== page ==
For by one sacrifice he has made perfect forever those who are being made holy. Hebrews 10:14
It’s satisfying to finish a job. Each month, for instance, one of my job responsibilities gets moved from one category to another, from “In Progress” to “Completed.” I love clicking that “Completed” button. But last month when I clicked it, I thought, If only I could overcome rough spots in my faith so easily! It can seem like the Christian life is always in progress, never completed.
Then I remembered Hebrews 10:14. It describes how Christ’s sacrifice redeems us totally. So in one important sense, that “completed button” has been pressed for us. Jesus’s death did for us what we couldn’t do for ourselves: He made us acceptable in God’s eyes when we place our faith in Him. It is finished, as Jesus Himself said (John 19:30). Paradoxically, even though His sacrifice is complete and total, we spend the rest of our lives living into that spiritual reality—“being made holy,” as Hebrews’ author writes.
The fact that Jesus has finished something that’s still being worked out in our lives is hard to understand. When I’m struggling spiritually, it’s encouraging to remember that Jesus’s sacrifice for me—and for you—is complete . . . even if our living it out in this life is still a work in progress. Nothing can stop His intended end from being achieved eventually: being transformed into His likeness (see 2 Corinthians 3:18).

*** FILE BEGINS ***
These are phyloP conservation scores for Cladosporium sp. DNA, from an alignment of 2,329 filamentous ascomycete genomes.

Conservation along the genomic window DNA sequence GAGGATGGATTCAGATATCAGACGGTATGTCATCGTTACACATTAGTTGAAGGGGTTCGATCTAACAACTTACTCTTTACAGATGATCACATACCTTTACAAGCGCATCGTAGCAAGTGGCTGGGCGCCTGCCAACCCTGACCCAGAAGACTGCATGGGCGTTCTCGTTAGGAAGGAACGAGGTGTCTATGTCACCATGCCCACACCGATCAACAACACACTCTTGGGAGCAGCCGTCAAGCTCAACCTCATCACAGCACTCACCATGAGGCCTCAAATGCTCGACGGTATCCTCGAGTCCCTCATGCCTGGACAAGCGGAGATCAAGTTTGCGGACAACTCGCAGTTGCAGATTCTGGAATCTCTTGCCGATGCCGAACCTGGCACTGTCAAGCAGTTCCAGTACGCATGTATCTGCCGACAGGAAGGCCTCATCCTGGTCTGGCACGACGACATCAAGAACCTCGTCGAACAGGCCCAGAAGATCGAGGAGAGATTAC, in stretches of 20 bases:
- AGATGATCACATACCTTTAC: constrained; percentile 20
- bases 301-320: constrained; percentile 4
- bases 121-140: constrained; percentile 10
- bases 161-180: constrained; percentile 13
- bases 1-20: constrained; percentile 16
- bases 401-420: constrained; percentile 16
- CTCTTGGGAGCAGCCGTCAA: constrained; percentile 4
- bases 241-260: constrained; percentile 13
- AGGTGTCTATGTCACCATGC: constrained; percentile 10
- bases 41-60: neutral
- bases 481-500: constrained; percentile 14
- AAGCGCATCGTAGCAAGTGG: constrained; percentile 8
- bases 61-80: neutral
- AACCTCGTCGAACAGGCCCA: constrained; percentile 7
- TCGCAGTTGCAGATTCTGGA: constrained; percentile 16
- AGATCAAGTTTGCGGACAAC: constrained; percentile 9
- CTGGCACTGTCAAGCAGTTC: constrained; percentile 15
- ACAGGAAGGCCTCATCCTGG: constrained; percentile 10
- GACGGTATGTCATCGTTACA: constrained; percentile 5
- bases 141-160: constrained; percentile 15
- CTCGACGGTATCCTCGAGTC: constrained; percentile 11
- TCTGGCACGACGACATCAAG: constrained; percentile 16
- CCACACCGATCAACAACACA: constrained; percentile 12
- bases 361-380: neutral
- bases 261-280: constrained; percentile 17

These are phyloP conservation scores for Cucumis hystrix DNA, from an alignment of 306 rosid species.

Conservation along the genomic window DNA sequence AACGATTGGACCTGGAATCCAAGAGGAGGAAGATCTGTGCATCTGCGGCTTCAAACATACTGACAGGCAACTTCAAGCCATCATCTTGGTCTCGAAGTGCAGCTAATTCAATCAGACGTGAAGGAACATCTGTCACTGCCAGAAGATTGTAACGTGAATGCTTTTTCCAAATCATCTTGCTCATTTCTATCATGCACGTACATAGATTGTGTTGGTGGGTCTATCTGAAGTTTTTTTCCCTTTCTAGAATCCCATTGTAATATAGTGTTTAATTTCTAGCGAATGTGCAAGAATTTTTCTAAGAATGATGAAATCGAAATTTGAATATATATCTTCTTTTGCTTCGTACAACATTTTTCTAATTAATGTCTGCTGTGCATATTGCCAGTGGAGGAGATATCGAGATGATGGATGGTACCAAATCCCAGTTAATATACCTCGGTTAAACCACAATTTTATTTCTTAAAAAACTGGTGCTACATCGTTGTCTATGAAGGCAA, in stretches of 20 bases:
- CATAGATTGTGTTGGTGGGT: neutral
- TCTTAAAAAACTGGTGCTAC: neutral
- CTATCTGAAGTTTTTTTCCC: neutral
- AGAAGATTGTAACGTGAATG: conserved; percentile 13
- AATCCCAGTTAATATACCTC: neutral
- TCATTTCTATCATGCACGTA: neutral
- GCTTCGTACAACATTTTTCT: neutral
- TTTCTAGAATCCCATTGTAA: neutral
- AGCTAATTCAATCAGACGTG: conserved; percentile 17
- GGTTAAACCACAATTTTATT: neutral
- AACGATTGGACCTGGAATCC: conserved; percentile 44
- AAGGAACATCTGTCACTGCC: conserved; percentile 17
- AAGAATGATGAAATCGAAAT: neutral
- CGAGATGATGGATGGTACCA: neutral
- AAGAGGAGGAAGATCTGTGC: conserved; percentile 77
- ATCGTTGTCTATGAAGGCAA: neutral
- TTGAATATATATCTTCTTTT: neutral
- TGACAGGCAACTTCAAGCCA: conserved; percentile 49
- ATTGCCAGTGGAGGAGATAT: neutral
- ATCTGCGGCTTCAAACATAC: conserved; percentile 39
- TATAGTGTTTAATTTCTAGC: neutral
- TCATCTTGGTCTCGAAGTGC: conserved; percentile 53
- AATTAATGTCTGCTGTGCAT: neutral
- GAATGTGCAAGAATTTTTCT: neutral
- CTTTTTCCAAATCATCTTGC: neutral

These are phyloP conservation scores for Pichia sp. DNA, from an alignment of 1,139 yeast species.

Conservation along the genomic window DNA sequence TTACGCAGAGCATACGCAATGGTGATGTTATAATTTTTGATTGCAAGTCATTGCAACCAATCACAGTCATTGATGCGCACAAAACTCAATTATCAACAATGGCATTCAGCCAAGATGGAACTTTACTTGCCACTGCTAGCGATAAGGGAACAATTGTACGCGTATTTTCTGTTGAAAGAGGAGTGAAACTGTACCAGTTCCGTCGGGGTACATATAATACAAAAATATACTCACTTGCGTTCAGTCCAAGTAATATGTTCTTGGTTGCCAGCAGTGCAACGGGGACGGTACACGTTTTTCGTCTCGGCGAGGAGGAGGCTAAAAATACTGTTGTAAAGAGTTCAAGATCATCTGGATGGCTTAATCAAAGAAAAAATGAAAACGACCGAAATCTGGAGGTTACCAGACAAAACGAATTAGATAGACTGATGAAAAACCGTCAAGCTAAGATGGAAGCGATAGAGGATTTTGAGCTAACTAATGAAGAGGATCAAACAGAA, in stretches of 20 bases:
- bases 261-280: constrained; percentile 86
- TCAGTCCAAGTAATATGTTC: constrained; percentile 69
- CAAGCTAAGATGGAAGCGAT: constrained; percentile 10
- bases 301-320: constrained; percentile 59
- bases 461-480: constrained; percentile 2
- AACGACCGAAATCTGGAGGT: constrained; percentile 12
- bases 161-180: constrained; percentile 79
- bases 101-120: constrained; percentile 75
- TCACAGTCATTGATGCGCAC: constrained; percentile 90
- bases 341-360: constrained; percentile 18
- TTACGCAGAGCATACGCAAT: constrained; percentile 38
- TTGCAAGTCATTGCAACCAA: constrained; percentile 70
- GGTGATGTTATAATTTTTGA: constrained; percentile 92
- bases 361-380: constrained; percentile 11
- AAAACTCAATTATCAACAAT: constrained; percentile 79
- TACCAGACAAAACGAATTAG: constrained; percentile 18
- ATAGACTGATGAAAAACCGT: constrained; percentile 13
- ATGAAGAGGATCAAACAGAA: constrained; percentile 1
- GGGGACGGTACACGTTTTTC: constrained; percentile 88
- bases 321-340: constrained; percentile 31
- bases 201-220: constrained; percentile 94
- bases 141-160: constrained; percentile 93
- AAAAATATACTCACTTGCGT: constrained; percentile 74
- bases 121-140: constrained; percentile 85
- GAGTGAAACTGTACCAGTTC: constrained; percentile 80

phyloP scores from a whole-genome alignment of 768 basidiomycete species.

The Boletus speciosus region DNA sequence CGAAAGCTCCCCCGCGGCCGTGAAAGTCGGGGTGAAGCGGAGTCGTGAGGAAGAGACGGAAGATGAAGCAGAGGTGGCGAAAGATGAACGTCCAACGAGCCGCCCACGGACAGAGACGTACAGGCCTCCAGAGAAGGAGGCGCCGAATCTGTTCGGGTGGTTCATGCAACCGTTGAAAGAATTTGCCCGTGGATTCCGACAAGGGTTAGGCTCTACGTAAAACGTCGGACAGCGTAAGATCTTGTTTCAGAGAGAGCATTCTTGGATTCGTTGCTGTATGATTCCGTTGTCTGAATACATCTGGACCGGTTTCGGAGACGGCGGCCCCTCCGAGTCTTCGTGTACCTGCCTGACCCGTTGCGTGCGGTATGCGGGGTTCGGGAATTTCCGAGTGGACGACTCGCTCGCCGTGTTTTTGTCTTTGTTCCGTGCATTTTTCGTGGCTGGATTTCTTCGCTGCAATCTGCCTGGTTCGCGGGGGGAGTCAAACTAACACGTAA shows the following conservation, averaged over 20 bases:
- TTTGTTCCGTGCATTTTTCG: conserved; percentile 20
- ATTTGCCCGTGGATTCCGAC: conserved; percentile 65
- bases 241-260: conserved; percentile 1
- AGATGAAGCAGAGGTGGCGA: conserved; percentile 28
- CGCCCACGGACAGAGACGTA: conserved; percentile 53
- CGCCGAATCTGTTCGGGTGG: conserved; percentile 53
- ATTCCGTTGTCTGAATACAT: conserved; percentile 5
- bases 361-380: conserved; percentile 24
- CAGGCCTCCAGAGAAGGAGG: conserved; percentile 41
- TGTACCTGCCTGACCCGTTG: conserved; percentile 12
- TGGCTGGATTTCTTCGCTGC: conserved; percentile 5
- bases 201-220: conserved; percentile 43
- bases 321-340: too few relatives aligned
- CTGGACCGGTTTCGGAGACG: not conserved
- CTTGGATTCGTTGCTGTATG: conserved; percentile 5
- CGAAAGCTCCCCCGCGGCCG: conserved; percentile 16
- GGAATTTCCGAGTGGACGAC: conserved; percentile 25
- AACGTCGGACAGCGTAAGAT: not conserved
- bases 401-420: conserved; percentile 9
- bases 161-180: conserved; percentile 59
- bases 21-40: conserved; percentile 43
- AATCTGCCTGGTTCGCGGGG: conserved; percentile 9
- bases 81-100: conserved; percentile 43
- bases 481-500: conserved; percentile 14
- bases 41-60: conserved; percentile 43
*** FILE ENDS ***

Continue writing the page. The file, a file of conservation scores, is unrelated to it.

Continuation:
Jesus, thank You for giving Your life for us. Help us trust You as we grow into followers whose lives look more and more like Yours, knowing that You are the one who makes us complete.
God is at work to make us who He intends us to be.
By Adam Holz
The words “It’s finished!” can mean different things to different people. For the student, they might mean, “I’m finally graduating!” For the Jewish leaders at the time of Jesus, these words could mean they had succeeded in killing Jesus (John 11:53). For the Roman soldiers, it could describe the death penalty they had successfully carried out (19:16–18). For the disciples, these words could mean that their hopes of the Messiah delivering them from Roman bondage were dashed (Luke 24:19–21). But when Jesus uttered, “It is finished” (John 19:30), He was declaring He had completed the work the Father gave Him to do (17:4)—to be “an atoning sacrifice for our sins” (1 John 4:10).
For more about the death and resurrection of Jesus, check out our free online course at christianuniversity.org/CA206.